Ornette has been writing a book on harmolodics but it’s yet to be published.
Someone should really turn the tables on that one.
In 1966, Ornette Coleman did something odd. (Or, well, odder than usual for him.) He sat his ten year old son Denardo down at a drum kit in a recording studio and made a record with him called The Empty Foxhole.
Certainly this may not be the product of thinking something through completely. Having a shaky-timed ten-year-old play drums on your free jazz record plays into the “anyone can do that,” (see My Kid Could Paint That) critique leveled against Coleman’s pioneering musical career. And certainly, listening to the album reveals that the young man—now a respected pro—was, to be generous, a bit outmatched by his dad and Charlie Haden.
But what it may lack in musical virtuosity—a concept I will admit I am only passingly familiar with and devoted to, as I am more in the poorly record punk rock/noise/psychedelic/and black metal records camp—it sure does make up for with ENTHUSIASM! Enthusiasm is the wheelhouse of the ten year old. And the nine year old. And the eight year old. Etc. Working from a bed of this youthful enthusiasm, Coleman finds a way to weave some music I really like in and around the constraints of the young man’s limitations.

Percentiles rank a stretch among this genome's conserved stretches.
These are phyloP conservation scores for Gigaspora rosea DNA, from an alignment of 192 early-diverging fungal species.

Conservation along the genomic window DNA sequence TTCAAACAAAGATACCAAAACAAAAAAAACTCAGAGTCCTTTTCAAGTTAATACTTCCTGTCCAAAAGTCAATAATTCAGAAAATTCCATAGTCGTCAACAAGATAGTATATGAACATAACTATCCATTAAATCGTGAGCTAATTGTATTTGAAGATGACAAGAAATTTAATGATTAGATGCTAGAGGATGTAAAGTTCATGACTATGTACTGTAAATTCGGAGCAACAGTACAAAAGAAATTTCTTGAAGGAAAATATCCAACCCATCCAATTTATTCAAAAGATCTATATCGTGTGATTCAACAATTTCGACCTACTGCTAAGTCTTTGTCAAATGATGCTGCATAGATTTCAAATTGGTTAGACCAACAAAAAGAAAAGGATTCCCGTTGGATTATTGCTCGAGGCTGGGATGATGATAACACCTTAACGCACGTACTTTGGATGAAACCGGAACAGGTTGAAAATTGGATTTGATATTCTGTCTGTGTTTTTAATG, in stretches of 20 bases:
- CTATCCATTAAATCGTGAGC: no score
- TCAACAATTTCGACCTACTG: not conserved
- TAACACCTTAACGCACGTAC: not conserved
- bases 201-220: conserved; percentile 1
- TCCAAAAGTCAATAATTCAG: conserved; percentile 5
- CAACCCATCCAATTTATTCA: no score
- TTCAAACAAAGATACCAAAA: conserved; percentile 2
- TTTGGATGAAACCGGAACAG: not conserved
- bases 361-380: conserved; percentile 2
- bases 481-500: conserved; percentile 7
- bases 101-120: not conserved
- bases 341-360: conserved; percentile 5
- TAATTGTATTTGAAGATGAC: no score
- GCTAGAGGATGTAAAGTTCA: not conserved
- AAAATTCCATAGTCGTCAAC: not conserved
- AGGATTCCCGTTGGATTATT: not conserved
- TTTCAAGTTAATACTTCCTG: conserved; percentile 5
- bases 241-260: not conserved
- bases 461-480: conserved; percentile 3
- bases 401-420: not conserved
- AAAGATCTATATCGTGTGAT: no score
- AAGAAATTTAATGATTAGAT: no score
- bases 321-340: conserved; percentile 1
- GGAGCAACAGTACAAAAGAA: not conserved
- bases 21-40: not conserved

Here is a writing prompt. Ask a small person to tell you a story. Take notes. Tease out details when you think necessary. Encourage the small person to expand on promising ideas now and then. Mostly, though, just listen.
Treat the notes you have taken as a outline. Write a story or a poem. Whatever it is you write. Be faithful to your co-writer’s enthusiasm. But be your usual writerly virtuoso self within the outline’s constraints.
And credit your co-author.